When two 20-somethings slung a wire across rooftops in Boston, they were hoping to hear each other’s voices transmitted across the line. It worked, and they did, but in the process, they also picked up a far more exotic sound: powerful radio waves emitted from the sun.
Alexander Graham Bell was 26 and working in a fifth-floor attic when he spoke those famous words into a mouthpiece: “Mr. Watson, come here, I want to see you.”
The message to his assistant was transmitted, Bell wrote in his journal: “To my delight he came and declared that he had heard and understood what I said.”
Any charged wire becomes not only a transmitter but an antenna, and Bell’s assistant, Thomas Watson, an earnest 22-year-old he had plucked from a machine shop, spent hours listening to the strange chirps and whistles coming from their accidental antenna. Using the first telephone, it turned out, the young men were actually dialed into the sun. Watson correctly guessed that he was picking up activity on the surface of the sun through its radio waves.
Fifty years later Bell hired an engineer to study those noises, ushering in a new age of space exploration — radio astronomy — and prodding astronomers to scale up their antennas, connecting them to loudspeakers, and catch the radio waves made by stars and planets. New insights into the solar system were unlocked not through looking but listening.
Space, they discovered, makes a hissing noise. Jupiter, when carried through short waves of radiation, sounds like pebbles thrown on a tin roof. The sun roars like the sea. And a pulsar, which is a pulsating radio star, beats like a drum — the faster the star spins, the faster the beat.
To hear these celestial structures is to know them in a new way, to render them “a little more tangible,” said Honor Harger, a New Zealand sound artist who spoke about this field of study on a TED stage. “It’s through listening that we’ve come to uncover some of the universe’s most important secrets,” she said.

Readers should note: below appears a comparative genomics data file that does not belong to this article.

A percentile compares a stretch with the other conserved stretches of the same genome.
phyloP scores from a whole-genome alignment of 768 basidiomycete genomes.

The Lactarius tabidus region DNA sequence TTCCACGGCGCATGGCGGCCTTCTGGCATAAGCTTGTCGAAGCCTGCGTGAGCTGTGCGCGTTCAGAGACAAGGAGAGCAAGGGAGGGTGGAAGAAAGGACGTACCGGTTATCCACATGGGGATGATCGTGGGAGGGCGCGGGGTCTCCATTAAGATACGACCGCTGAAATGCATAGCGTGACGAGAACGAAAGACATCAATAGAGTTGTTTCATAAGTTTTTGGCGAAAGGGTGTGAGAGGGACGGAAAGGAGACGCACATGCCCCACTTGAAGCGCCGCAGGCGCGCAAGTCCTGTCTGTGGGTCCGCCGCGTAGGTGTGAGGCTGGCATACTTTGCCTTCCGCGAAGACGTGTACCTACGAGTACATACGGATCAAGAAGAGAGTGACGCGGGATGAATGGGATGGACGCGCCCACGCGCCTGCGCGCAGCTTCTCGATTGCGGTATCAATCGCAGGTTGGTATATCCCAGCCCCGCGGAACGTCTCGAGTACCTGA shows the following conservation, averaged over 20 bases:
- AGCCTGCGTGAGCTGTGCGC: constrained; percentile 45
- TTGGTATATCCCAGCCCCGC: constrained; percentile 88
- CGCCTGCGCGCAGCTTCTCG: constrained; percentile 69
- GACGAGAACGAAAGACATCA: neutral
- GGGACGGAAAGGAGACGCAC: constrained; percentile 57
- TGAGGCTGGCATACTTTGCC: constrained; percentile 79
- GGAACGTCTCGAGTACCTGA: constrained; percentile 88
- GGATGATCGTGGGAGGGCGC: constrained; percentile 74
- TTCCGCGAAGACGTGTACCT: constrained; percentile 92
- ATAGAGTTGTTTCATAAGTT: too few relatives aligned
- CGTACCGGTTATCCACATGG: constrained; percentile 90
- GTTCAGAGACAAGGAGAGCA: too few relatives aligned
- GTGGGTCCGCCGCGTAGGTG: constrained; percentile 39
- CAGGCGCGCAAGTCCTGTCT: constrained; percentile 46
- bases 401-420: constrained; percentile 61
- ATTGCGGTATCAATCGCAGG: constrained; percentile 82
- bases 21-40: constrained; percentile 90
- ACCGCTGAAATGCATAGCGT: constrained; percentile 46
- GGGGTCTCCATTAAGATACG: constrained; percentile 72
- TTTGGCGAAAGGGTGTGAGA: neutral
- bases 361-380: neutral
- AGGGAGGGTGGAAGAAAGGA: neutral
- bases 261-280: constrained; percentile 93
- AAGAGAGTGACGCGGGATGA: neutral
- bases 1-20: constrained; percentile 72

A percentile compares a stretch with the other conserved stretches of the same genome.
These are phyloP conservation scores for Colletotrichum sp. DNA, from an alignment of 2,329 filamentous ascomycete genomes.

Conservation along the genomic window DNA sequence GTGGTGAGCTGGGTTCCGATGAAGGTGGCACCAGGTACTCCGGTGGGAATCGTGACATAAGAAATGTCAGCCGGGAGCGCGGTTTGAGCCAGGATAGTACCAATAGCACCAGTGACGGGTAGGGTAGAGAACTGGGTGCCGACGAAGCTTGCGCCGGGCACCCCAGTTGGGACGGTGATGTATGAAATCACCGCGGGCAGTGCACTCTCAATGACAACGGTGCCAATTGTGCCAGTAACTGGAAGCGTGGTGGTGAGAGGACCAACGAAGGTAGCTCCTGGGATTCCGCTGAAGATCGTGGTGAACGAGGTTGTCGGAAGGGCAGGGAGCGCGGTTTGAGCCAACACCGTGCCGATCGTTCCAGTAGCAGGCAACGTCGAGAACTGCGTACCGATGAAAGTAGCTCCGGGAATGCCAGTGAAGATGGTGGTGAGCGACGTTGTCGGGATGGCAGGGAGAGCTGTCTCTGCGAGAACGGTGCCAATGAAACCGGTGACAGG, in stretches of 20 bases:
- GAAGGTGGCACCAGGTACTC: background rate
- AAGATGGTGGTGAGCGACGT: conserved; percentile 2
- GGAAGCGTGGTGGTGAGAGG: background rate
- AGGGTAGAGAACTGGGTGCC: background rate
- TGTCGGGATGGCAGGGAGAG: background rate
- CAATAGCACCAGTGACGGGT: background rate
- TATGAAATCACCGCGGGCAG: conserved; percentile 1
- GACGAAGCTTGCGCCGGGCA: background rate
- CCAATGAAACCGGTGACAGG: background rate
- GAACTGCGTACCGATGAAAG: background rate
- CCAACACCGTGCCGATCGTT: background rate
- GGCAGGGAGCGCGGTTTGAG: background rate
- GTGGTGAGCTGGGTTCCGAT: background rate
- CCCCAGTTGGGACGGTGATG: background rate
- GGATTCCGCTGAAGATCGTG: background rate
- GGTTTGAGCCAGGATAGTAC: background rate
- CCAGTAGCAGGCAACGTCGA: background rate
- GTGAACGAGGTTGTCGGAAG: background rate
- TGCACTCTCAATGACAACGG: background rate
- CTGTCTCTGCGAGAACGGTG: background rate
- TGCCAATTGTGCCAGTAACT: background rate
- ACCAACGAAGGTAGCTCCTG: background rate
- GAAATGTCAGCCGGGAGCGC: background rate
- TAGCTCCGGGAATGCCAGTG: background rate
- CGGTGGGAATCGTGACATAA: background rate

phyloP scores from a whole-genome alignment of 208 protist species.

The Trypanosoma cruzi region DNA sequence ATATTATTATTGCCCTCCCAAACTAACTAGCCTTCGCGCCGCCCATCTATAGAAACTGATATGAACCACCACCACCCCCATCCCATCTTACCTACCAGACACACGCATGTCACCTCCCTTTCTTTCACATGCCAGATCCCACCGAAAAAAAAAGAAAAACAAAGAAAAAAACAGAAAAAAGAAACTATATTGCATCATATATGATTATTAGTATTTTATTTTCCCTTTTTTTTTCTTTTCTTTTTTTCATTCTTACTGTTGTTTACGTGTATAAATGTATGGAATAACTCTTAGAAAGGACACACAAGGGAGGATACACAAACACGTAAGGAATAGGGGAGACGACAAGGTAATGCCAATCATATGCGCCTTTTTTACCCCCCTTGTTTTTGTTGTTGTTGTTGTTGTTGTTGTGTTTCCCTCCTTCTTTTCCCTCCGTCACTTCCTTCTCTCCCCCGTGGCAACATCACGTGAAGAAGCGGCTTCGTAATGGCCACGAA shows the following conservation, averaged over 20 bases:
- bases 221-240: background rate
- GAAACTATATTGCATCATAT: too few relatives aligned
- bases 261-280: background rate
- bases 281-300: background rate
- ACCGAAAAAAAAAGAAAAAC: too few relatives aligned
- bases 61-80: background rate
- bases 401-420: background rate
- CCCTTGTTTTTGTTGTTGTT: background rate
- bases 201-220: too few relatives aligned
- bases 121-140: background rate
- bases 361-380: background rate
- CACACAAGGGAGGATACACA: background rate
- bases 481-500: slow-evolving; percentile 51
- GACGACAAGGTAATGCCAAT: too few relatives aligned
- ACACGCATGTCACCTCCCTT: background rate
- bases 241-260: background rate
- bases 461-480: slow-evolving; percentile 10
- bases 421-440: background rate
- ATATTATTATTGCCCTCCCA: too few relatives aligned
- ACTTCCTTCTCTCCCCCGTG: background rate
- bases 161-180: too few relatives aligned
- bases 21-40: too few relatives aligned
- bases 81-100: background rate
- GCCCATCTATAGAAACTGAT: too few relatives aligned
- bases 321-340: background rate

Her words came through my iPhone last Friday, via a podcast, and resonated deeply with the lost art I have been pondering this autumn: listening. This is a season that call us to quiet, to hear the crinkling of leaves and the clapping of wind whipping through cornfields.
The Holy Father has charged us to be a “listening church,” but our noisy Information Age makes it hard to listen well, and my generation may suffer the most. We consume sound bites and snapchats, headlines and thumbnails. We are stuffed so full that we forget how to be empty and attuned: to listen to each other, to the Mass, to ourselves and to God.
How embarrassing to think of the many times I missed out on really hearing others because I talked over them or missed the question they were begging to be asked, because I made it about myself or reinforcing something comfortable rather than challenging myself to go somewhere new.
When we set down our phones and set aside our agendas, we can listen in a transformative way: We can love better and learn more.
“When it’s God who is speaking,” St. John Vianney once said, “the proper way to behave is to imitate someone who has an irresistible curiosity and who listens at keyholes. You must listen to everything God says at the keyhole of your heart.”
I love the image of a curious child, snooping and sleuthing, pressing his ear to a keyhole in hopes of picking something up. That’s how we should lean in and listen to God, eager to discern every whisper.
That’s how we should approach the world around us, observing and appreciating — neighbors, grandparents, colleagues, cashiers — and listening at all the keyholes.
Christina Capecchi is a freelance writer from Inver Grove Heights, Minn., and the editor of SisterStory.org.